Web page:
Yesterday there was a good westerly wind and a lot of grass fires. We were seemingly hemmed in and could certainly smell the smoke. Sometimes the smoke will hang in the air for hours, yet because of a good breeze, it headed toward the mountains. The air pressure must have been just so, as once the smoke reached that region of elevation, there it stayed.
I made plans today to find the newly burned fields and took off shortly after 1300, hoping to find some of those higher fields charred before new fires were lit, which makes for a very murky atmosphere to shoot in. Found a couple but not much to photograph, yet some of the few gave me food for thought.
Note that there is smoke in the air. The time was not yet 1400. An early start. I would have to hurry.
To our southwest is an area that had promise, for I had watched smoke rise the last few days, and while much of that ground is somewhat level, there might be enough grade to warrant a trip. I took the long way, planning to make a large loop that would eventually lead me home. I did not see much, took a couple pictures about two miles east of home on our road, and put it in gear for the house. That was when I heard the loud “pop,” and green liquid splash up onto my hood. A quick glance at the dashboard confirmed I was in trouble and I turned off the engine.
Our house stands at an elevation 875 feet above sea level. I would estimate that I shut ‘er down at about 1000 feet above sea level, for I was able to coast at a consistent 15 mph. With a little bit of luck, I could make it home.
I was coming down a fair incline when I saw a temporary road sign, “Controlled Burning Ahead,” and then the other that accompanied the first, “Flagger Ahead Prepare to Stop.” I then saw the first puffs, and then the flagger, the red side of his sign facing toward me. Just beyond him was a little rise, which, if he was instead advising caution, I might have cleared for the last 3/4 mile of road until home. Yet, I had no choice, no chance, and pulled over where the shoulder allowed. I waved to the flagger, for I knew him. Daniel.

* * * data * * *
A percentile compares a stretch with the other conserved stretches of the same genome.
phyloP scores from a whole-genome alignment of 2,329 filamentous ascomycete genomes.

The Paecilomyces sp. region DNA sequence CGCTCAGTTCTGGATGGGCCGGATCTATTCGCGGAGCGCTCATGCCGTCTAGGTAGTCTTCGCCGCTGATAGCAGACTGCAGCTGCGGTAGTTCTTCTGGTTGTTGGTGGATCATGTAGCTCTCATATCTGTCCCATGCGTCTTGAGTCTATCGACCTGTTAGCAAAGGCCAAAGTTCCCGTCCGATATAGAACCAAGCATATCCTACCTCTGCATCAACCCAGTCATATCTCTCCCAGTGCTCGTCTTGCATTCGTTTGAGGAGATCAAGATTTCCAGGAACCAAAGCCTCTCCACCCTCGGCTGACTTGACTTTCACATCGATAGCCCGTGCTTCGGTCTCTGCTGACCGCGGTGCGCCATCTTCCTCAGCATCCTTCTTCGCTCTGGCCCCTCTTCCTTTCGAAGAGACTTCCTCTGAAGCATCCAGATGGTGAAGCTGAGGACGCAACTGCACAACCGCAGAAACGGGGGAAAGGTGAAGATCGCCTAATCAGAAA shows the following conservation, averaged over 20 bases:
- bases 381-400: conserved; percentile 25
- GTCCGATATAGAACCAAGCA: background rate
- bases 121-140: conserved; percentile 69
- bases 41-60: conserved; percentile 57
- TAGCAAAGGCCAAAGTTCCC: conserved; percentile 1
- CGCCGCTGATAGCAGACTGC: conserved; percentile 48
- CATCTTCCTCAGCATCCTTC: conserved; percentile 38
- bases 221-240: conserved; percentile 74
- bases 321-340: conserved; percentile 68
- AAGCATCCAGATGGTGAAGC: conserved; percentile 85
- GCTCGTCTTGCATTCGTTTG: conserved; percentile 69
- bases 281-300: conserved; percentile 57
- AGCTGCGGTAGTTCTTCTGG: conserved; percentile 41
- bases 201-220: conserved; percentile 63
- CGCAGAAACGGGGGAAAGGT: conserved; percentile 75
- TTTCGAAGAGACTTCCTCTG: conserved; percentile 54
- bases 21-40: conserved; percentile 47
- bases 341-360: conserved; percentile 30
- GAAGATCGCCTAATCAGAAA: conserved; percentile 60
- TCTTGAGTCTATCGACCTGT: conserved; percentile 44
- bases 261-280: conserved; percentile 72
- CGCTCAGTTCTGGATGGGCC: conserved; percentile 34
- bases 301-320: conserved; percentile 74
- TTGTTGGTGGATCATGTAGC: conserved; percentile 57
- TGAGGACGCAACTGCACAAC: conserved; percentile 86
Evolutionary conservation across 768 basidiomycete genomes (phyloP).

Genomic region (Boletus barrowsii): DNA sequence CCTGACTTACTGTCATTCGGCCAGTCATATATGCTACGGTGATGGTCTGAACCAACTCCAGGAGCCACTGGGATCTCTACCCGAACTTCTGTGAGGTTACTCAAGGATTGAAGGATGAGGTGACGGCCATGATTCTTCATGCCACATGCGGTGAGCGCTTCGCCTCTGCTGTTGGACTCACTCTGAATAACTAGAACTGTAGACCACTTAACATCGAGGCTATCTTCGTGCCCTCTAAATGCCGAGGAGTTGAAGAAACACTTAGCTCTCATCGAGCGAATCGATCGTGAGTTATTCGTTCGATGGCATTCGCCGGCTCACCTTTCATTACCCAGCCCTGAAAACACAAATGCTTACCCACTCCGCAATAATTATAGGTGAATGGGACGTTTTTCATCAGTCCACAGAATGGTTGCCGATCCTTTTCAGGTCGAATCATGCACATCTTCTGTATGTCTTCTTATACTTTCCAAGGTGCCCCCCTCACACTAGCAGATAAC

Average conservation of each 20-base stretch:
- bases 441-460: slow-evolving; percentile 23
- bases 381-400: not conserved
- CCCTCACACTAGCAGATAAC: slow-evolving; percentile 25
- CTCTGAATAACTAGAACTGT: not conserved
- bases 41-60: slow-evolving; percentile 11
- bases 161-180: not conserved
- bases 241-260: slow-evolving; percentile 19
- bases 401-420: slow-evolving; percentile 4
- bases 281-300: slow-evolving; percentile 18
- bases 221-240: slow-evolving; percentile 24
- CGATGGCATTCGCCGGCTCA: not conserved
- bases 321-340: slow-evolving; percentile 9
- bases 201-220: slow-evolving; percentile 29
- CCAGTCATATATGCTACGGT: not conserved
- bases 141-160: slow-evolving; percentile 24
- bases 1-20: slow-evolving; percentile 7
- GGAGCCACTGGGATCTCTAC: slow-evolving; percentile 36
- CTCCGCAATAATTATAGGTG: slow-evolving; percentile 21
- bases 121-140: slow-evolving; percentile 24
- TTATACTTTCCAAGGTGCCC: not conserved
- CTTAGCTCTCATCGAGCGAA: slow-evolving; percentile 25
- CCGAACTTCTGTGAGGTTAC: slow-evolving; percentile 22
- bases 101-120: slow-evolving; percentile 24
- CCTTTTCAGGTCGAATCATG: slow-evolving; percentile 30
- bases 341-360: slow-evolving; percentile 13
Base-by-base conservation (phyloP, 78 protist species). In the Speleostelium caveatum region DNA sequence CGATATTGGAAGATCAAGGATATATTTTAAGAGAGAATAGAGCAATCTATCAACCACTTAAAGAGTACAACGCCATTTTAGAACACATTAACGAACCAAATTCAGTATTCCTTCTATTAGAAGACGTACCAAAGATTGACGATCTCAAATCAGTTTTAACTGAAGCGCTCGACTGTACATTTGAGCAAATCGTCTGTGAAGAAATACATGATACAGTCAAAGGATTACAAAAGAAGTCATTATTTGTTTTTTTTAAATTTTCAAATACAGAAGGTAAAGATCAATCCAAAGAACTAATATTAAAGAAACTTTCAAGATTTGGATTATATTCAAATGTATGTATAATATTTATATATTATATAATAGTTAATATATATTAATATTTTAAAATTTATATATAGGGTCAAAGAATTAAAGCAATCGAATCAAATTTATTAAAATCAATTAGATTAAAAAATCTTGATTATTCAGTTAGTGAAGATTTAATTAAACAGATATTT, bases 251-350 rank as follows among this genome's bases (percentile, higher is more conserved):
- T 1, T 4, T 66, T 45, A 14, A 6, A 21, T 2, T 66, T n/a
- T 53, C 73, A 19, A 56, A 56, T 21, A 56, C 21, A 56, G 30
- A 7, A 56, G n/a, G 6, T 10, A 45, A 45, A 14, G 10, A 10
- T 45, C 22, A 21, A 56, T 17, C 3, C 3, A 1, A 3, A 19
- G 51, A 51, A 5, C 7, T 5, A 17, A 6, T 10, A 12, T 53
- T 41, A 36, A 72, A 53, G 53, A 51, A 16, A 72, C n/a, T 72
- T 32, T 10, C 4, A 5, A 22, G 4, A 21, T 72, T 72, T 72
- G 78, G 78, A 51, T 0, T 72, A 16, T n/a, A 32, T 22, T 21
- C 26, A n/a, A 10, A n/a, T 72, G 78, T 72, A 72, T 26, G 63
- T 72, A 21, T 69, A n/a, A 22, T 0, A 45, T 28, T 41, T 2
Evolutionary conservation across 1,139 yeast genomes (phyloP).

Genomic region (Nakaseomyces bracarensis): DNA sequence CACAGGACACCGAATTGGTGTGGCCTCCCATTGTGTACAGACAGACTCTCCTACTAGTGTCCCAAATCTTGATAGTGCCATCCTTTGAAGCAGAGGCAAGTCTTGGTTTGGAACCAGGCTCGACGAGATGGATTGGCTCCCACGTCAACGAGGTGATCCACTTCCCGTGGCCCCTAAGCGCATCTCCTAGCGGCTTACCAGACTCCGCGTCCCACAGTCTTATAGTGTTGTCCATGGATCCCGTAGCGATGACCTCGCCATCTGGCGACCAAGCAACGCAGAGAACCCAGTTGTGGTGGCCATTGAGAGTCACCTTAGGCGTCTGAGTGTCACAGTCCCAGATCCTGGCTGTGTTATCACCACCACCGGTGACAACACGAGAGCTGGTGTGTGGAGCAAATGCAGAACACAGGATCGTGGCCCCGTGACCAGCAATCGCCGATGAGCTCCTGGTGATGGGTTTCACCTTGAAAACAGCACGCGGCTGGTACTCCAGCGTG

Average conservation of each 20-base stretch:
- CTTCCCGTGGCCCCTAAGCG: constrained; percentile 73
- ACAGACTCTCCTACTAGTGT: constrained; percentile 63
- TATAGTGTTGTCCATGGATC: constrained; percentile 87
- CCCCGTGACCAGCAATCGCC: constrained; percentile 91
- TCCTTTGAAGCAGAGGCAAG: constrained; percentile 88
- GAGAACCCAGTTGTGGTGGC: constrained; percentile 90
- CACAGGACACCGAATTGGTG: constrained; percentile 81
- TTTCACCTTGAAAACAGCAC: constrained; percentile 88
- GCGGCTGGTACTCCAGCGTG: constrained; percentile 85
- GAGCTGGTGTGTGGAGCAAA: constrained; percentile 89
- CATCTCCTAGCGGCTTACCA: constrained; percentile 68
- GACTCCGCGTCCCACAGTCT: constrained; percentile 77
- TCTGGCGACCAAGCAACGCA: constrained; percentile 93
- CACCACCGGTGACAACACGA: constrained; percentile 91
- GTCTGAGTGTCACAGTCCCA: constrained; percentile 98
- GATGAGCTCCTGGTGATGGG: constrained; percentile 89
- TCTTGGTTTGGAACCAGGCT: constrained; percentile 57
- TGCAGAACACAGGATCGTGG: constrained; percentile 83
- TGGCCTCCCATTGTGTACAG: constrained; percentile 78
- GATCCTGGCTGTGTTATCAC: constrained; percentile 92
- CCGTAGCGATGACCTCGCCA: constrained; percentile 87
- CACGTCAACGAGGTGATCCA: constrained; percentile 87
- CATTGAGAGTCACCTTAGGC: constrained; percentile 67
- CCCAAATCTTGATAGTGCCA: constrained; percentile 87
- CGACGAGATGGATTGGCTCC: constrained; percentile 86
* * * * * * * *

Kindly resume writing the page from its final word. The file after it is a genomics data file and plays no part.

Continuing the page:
Having called my mechanic and secured a tow, I got out to speak to Daniel and inform him that when next he turned his sign, I would not be moving on. He gave me the burn schedule for the fields ahead and it seemed that I would not have been able to leave for quite a while anyway. I assumed this also meant a delay for the tow truck. Together we assessed the damage but could not find the exact source of the eruption. Shortly thereafter Daniel was informed on his radio that he would have to move further up the road, leaving on foot, and me there to wait.
I think I got a pretty interesting photo out of the deal, plus I had a snack of delicious roadside blackberries.
After perhaps twenty minutes, Daniel made his way back, at which time he informed me that today would be his last on the job, as he was soon off to college. Shortly thereafter, the tow truck arrived. I said farewell and wished Daniel well, gathered my equipment from the rig and climbed up into the cab of the tow truck. The driver/owner remembered me from my last tow.
I am hoping two things: that it was the radiator that blew, for it has a lifetime guarantee; and that the engine has not suffered permanent damage. I am grateful for one: I was supposed to drive my truck to Portland tomorrow.